Furniture & wedding cakes

An online book group I belong to has spent the past month discussing Colson Whitehead’s Harlem Shuffle, and I’ve been thinking of the book as a “coming of middle age” novel. The novel’s protagonist, Ray Carney, is a grown man–married with a child–when the novel begins, but he grows into middle age (and his family expands) as the story continues. Readers see Carney’s social and professional ambitions unfold over the course of the novel–his successes, shortcomings, and disappointments–as he settles into the realities of middle age.

There are two quotes about middle age that kept coming to mind as I read the novel. First is Thoreau’s remark about the difference between young and middle-aged men: “The youth gets together his materials to build a bridge to the moon, or, perchance, a palace or temple on the earth, and, at length, the middle-aged man concludes to build a woodshed with them.” Thoreau, who died in his forties and thus didn’t have much firsthand experience with the indignities of middle age, recognized the way that youthful idealism ripens into more mature practicality. Instead of shooting for the stars, Thoreau’s middle-aged man is firmly fixed on earth.

I also kept thinking about the quip that middle age is when you realize you’ll never read Proust. In youth, we are told (if we are lucky) that we can be anyone we want to be: the sky is the proverbial limit. But in middle age, we are far down the particular path we’ve chosen, and we’ve dug our own ruts. It’s no longer feasible to pursue the road not taken. We’ll never finish all the books on our to-be-read list, never reach the bottom of our to-do list, and never become the superhero, astronaut, or dinosaur-tamer of our childhood dreams.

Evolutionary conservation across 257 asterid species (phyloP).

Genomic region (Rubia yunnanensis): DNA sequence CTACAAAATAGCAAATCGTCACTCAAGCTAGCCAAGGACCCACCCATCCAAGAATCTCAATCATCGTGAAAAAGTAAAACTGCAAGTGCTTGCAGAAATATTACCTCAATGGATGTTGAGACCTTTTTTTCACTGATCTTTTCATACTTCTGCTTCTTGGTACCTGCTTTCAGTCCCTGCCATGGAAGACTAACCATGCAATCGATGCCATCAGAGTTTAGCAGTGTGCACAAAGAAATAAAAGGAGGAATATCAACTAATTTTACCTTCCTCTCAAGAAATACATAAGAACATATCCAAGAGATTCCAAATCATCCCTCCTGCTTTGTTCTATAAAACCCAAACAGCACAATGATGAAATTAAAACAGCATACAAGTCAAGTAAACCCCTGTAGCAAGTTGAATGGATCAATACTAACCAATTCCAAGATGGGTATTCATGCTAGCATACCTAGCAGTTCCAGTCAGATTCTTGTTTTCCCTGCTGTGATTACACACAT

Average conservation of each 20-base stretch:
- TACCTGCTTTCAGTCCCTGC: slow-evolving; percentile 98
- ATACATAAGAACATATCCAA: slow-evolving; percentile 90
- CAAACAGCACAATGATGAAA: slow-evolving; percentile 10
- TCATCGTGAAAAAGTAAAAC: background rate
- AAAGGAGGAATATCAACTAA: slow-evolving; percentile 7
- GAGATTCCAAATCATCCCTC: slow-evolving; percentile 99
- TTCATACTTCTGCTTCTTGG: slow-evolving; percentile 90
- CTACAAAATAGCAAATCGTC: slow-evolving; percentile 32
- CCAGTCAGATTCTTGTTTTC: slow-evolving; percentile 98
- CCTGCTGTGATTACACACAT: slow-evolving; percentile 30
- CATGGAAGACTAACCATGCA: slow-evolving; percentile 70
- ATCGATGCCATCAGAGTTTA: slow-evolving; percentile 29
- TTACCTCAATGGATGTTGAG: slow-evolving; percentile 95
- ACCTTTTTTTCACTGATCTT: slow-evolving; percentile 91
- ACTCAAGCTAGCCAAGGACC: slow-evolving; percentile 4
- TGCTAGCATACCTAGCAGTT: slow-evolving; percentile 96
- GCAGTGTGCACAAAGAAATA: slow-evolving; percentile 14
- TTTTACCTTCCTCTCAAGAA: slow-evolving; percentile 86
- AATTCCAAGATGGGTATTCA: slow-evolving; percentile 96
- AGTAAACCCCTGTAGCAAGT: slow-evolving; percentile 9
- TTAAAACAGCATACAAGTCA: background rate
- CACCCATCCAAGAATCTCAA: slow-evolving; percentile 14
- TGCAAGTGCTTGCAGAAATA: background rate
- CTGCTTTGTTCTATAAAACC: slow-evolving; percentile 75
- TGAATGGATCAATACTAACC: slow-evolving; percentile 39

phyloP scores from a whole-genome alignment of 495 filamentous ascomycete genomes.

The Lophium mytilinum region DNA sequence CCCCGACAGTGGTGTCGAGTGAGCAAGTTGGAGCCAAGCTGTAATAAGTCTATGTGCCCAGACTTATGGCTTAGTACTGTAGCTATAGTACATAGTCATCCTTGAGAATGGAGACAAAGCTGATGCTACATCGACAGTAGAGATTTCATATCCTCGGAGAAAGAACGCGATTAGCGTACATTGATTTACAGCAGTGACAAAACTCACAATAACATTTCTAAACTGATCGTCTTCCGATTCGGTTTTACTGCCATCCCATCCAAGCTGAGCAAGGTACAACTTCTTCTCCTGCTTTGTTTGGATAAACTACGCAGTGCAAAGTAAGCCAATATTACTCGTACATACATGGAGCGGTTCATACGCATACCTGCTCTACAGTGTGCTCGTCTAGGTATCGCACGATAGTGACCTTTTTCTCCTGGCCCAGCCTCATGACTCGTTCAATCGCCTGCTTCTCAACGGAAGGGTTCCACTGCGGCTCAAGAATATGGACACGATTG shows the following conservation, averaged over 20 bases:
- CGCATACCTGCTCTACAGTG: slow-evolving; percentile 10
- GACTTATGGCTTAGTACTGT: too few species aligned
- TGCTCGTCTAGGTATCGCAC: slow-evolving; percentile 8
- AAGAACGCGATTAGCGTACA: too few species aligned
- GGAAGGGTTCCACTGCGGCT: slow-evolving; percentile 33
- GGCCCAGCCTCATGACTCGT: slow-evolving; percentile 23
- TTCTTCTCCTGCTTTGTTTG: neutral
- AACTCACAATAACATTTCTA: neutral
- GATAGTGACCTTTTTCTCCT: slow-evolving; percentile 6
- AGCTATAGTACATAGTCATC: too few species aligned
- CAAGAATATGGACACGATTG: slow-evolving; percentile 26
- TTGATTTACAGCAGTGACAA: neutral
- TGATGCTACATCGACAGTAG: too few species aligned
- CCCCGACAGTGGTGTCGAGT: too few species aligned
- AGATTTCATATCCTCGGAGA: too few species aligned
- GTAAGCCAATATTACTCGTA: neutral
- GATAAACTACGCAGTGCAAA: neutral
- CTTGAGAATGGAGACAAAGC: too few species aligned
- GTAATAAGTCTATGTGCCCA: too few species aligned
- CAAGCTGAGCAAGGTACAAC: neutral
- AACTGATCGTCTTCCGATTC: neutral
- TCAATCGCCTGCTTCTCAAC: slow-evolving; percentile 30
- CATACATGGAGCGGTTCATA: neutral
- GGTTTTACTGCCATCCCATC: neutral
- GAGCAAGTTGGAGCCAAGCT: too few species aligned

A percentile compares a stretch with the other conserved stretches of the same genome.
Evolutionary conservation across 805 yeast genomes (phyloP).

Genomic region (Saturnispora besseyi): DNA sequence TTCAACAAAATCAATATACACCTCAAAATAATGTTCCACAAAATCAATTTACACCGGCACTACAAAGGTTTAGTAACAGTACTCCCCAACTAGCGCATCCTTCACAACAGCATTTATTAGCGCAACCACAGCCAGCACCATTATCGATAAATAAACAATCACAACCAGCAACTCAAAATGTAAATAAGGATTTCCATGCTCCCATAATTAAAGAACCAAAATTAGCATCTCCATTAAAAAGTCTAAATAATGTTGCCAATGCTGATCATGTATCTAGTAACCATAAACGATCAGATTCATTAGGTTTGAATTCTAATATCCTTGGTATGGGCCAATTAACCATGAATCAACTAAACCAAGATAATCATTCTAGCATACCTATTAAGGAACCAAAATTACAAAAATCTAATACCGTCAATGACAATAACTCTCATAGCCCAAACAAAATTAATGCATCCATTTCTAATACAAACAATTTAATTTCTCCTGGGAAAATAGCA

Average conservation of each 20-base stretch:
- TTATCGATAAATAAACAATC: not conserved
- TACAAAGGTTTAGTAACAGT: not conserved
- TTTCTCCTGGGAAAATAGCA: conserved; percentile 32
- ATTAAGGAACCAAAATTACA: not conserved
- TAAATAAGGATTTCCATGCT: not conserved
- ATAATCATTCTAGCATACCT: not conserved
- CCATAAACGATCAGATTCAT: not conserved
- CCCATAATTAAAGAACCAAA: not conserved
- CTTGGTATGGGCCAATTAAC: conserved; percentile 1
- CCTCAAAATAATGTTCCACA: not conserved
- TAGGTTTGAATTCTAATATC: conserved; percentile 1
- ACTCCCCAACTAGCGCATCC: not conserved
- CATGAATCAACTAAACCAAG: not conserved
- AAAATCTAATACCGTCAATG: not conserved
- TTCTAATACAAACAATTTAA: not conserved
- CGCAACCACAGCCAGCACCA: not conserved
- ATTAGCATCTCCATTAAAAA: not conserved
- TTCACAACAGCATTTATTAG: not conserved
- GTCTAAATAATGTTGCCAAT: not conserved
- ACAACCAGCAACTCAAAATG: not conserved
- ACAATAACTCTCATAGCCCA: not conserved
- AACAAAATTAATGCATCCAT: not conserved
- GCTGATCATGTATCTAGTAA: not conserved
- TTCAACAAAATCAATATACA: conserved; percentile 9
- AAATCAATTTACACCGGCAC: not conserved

In a traditional coming-of-age novel, a youthful protagonist gains wisdom and experience from a series of adventures and encounters. Said protagonist loses their childhood innocence during a crisis of faith where they question what they’ve been told or taught. Big lessons about mortality, betrayal, and disappointment are learned the hard way. By the end of a traditional coming-of-age novel, the protagonist will never be the same because they’ve learned the world is more complicated than they’d realized.

In Harlem Shuffle, Ray Carney has youthful dreams of succeeding in ways his father, a petty criminal, couldn’t…but because of his childhood as a criminal’s son, Carney was never entirely innocent. Instead, he’s an entrepreneur who runs a mostly respectable furniture store that occasionally sells used (read: stolen) goods. Carney wants to make it as a law-abiding, “straight” businessman in order to impress his respectable middle-class in-laws…but he is occasionally tempted by the crooked ways of his youth.

Ray Carney doesn’t have a turning-point crisis of faith; instead, he gradually realizes the difficulties of social climbing. Carney wants the American dream–he wants to provide his wife and family with the comfortable middle-class lifestyle he never had as a boy–but as a Black man in 1950s Harlem, he knows the path to success has never been straight. It’s hard to stay on the straight and narrow when a crooked system is stacked against you.